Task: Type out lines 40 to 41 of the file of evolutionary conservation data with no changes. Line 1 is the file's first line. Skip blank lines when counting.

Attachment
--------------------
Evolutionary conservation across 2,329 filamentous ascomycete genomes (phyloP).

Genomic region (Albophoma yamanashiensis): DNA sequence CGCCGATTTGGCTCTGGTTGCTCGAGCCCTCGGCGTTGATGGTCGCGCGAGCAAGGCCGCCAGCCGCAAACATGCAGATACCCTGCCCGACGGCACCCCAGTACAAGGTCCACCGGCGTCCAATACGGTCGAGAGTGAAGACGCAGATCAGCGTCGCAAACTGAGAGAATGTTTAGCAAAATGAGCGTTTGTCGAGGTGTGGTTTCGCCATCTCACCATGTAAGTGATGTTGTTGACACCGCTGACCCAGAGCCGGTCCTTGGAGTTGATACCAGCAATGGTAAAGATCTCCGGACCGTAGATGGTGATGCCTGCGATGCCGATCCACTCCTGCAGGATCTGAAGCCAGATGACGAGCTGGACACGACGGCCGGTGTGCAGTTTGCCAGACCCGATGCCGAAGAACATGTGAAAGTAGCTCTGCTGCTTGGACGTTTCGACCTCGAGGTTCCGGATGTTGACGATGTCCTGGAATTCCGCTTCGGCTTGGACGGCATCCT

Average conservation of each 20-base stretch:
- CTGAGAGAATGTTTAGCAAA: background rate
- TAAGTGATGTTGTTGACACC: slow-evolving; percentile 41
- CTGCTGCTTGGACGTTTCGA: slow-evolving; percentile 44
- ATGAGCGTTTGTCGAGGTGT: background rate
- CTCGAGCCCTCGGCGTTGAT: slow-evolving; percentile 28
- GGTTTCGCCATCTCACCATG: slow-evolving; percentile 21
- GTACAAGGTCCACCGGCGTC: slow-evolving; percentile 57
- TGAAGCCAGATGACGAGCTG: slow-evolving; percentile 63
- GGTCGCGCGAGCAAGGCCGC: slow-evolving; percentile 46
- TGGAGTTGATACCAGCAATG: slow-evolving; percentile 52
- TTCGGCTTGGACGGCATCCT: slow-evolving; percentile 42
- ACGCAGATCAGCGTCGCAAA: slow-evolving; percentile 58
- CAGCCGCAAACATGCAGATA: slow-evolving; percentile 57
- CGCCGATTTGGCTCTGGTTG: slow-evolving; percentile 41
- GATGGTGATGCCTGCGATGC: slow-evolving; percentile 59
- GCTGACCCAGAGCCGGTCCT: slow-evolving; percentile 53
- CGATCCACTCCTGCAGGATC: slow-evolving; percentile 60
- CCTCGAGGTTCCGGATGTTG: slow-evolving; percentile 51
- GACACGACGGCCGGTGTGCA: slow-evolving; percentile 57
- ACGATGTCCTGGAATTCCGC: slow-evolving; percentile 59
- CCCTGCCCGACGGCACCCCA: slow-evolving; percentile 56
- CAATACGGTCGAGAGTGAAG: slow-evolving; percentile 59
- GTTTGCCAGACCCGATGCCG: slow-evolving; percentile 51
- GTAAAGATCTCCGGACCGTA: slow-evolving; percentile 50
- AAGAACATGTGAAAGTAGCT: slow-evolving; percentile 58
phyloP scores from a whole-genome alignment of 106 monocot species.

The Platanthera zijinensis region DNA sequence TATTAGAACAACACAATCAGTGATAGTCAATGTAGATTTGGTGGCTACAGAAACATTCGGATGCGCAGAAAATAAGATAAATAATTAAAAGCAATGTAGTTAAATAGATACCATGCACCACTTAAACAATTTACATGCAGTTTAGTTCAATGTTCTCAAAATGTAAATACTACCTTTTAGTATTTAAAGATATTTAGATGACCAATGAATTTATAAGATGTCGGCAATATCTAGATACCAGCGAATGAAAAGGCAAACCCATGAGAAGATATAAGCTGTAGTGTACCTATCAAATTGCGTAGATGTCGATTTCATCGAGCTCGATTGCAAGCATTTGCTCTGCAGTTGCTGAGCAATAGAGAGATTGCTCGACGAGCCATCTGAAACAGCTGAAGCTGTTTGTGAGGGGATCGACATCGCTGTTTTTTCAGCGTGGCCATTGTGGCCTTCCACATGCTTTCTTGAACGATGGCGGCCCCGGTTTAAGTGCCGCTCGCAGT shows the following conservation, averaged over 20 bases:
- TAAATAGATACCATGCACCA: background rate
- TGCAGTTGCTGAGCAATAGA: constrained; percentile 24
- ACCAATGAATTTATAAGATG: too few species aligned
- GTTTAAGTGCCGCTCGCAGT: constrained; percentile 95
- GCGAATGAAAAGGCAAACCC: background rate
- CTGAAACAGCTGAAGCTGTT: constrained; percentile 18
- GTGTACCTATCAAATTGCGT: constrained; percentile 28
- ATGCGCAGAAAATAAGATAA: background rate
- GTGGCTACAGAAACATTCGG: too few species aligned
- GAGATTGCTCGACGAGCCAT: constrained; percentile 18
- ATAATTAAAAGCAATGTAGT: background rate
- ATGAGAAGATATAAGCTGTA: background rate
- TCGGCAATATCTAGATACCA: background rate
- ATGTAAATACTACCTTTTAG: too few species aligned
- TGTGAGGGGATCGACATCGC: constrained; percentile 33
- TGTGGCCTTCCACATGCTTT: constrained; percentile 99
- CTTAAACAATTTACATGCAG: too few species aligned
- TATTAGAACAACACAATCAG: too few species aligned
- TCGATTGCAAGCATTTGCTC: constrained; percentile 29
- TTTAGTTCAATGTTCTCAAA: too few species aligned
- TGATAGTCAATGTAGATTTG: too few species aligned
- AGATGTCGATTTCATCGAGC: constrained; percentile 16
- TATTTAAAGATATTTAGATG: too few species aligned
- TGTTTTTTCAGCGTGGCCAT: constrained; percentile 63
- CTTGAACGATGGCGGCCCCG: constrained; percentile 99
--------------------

- GAGATTGCTCGACGAGCCAT: constrained; percentile 18
- ATAATTAAAAGCAATGTAGT: background rate